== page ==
2 stromatoporoid biostrome is reported to occur in the middle of the Rockport Quarry Limestone at the type section (Ehlers and Kesling, 1970); however, no such 3 dimensional stromatoporoid reef exposure like the one at Thunder bay Island has been described from the Alpena area (Stum, 1969), arguably one of the best Middle Devonian rock sequences in the world. Stromatoporoids (currently considered to be lime secreting sponges with possible relationships to extant sclerosponges, Stock, 2001) dominate the Thunder Bay Island reef in association with some tabulate and rugose coral mounds. Together these three groups were the primary reef builders of the middle Paleozoic Era until a massive extinction of warm water species at the end of the Devonian (one of the 5 largest extinction events in Earth's history). Eroded subspheroidal stromatoporoid, south Thunder Bay Island. Note angled fringe of flank sediment around its base. Length of hammer is 27 cm. Star marks a center of growth within the structure. Most of the large stromatoporoids at Thunder Bay Island are spheroidal to subsperoidal shapes or are mound-like, in growth position and are commonly closely spaced or abut one another, with some individuals being nearly 2 meters across. Some of the compound mounds exceed 5 meters in diameter and are dissected by erosion to various levels, including some fully intact examples with full external morphology preserved. The occurrence closely matches the description of stromatoporoid beds by Rominger (1874) in the Petoskey Limestone in the bluffs along Little Traverse Bay. It is Stromatopora pustulifera in particular which is so abundant; it grows in strumose, globular masses, often several feet in diameter, tightly crowded together and sparingly intermingled with other fossils. Carl Rominger The Geology of the Lower Peninsula of Michigan, , Geological Survey of Michigan, vol. III. P 55 The large filter-feeding stromatoporoids were likely growing below fair weather wave base along a shelf in a moderately turbulent zone of a shallow tropical sea. This type of environment was inferred by Ehlers and Kesling (1970) for the stromatoporoid-coral community type in their paleoecological - depositional model.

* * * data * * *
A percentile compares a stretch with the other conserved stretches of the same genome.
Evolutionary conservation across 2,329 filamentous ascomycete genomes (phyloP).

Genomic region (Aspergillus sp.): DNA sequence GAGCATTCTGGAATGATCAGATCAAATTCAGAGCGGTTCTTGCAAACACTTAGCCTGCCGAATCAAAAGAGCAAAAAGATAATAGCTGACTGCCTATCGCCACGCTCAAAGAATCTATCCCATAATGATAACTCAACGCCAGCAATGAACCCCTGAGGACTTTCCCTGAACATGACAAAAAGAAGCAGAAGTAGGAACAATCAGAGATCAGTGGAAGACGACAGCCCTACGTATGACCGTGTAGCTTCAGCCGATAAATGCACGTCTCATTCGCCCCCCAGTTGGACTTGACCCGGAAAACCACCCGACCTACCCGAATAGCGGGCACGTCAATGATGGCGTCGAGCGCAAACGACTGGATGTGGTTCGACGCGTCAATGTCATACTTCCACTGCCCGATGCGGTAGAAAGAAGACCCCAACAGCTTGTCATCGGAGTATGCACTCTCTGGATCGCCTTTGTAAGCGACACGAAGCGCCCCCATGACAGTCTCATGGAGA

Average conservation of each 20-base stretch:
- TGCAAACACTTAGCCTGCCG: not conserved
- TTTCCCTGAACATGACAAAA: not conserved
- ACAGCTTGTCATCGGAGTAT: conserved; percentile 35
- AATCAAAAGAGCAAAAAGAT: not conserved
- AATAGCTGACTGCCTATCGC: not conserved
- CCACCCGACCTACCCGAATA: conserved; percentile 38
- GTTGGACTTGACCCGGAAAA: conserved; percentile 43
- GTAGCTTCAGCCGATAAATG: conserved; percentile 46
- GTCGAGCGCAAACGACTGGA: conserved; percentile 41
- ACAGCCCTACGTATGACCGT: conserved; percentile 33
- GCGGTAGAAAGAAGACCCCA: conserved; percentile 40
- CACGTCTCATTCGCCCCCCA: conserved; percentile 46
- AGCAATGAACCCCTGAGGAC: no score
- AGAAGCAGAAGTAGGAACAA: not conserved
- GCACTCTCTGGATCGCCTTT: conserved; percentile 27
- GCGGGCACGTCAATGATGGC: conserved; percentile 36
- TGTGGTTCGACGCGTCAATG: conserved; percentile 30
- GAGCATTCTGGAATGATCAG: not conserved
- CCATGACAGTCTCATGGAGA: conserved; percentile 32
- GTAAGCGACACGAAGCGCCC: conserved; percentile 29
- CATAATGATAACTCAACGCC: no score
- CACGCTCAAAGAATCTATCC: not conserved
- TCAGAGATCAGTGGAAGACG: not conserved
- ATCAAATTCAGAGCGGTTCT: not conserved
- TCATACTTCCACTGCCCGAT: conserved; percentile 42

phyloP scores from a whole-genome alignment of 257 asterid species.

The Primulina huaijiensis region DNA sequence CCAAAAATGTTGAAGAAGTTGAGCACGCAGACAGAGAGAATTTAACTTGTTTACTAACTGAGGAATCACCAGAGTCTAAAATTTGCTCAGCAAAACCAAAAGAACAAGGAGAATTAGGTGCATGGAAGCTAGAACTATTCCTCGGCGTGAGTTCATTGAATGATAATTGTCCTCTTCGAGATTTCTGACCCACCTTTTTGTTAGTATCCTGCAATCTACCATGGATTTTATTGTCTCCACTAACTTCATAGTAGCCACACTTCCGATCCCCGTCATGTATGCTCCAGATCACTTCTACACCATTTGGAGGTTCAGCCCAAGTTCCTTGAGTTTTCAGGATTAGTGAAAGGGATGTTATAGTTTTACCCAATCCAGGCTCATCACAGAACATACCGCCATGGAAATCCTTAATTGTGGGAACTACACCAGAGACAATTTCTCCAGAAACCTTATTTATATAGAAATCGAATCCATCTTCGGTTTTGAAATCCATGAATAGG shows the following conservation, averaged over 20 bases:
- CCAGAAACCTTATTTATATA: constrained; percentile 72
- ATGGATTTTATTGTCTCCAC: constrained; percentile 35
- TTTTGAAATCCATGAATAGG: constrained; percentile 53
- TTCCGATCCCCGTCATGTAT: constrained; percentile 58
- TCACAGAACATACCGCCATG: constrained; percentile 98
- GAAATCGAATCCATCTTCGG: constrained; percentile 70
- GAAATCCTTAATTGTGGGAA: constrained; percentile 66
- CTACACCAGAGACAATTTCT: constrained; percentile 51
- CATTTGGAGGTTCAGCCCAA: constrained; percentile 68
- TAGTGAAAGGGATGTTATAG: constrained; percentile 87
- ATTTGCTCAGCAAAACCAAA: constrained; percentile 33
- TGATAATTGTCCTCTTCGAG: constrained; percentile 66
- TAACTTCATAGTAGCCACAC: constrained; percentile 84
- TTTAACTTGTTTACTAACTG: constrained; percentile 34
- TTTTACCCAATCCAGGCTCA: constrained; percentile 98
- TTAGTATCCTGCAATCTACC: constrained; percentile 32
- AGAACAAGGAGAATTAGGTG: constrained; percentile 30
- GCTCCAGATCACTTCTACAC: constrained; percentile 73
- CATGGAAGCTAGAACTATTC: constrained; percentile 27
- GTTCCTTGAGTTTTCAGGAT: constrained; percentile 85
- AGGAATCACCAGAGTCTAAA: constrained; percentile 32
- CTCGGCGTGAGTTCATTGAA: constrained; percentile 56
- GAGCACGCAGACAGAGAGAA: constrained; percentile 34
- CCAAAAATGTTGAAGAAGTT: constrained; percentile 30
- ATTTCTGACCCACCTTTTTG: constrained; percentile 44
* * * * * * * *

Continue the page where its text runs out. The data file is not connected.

3 The sedimentology of the enclosing layers shows how the Thunder Bay Island stromatoporoids withstood battering during violent storm surges, until some were knocked over or planed off by ersoion and eventually buried by sediments washed in from shallower-water more turbulent environments. These storm beds (tempestites) are wonderful black limestones (mostly wackestone and packestone, interbedded with thin black shale layers) containing white torn up corals, stromatoporoid fragments, crinoids and brachiopods and/or with extensive networks of unlined burrows of marine organisms referable to the trace fossil genus Planolites. We were able to document several periods of stromatoporoid burial and rejuvination in the section. Section in Rockport Quarry Limestone looking in northerly direction from shore at GPS locale: N W The 3-meter thick outcrop of limestone ledges on Thunder Bay Island is best exposed near the lighthouse (dating to 1832) and the bedding plane exposures extend over an extensive area just above the current lake level. Water levels in 1874 when Rominger came to the island were roughly four feet higher than today. Observations, photos, video, rock and fossil samples taken by the Noble Odyssey US Naval Sea Cadet divers on a dramatic twenty foot submarine cliff just offshore and stratigraphically below the stromatoporoid bearing land exposure confirms that this is the middle to lower part of the Rockport Quarry Limestone Formation as inferred by previous workers (Keslng and Ehlers, 1970) based on the island's location and Rominger's 1874 description of the strata. This stratigraphic position in the formation for the reef is also supported by observations we made of the upper portion of the type section of the formation in the remaining cut face of the abandoned Rockport Quarry, located north of Alpena.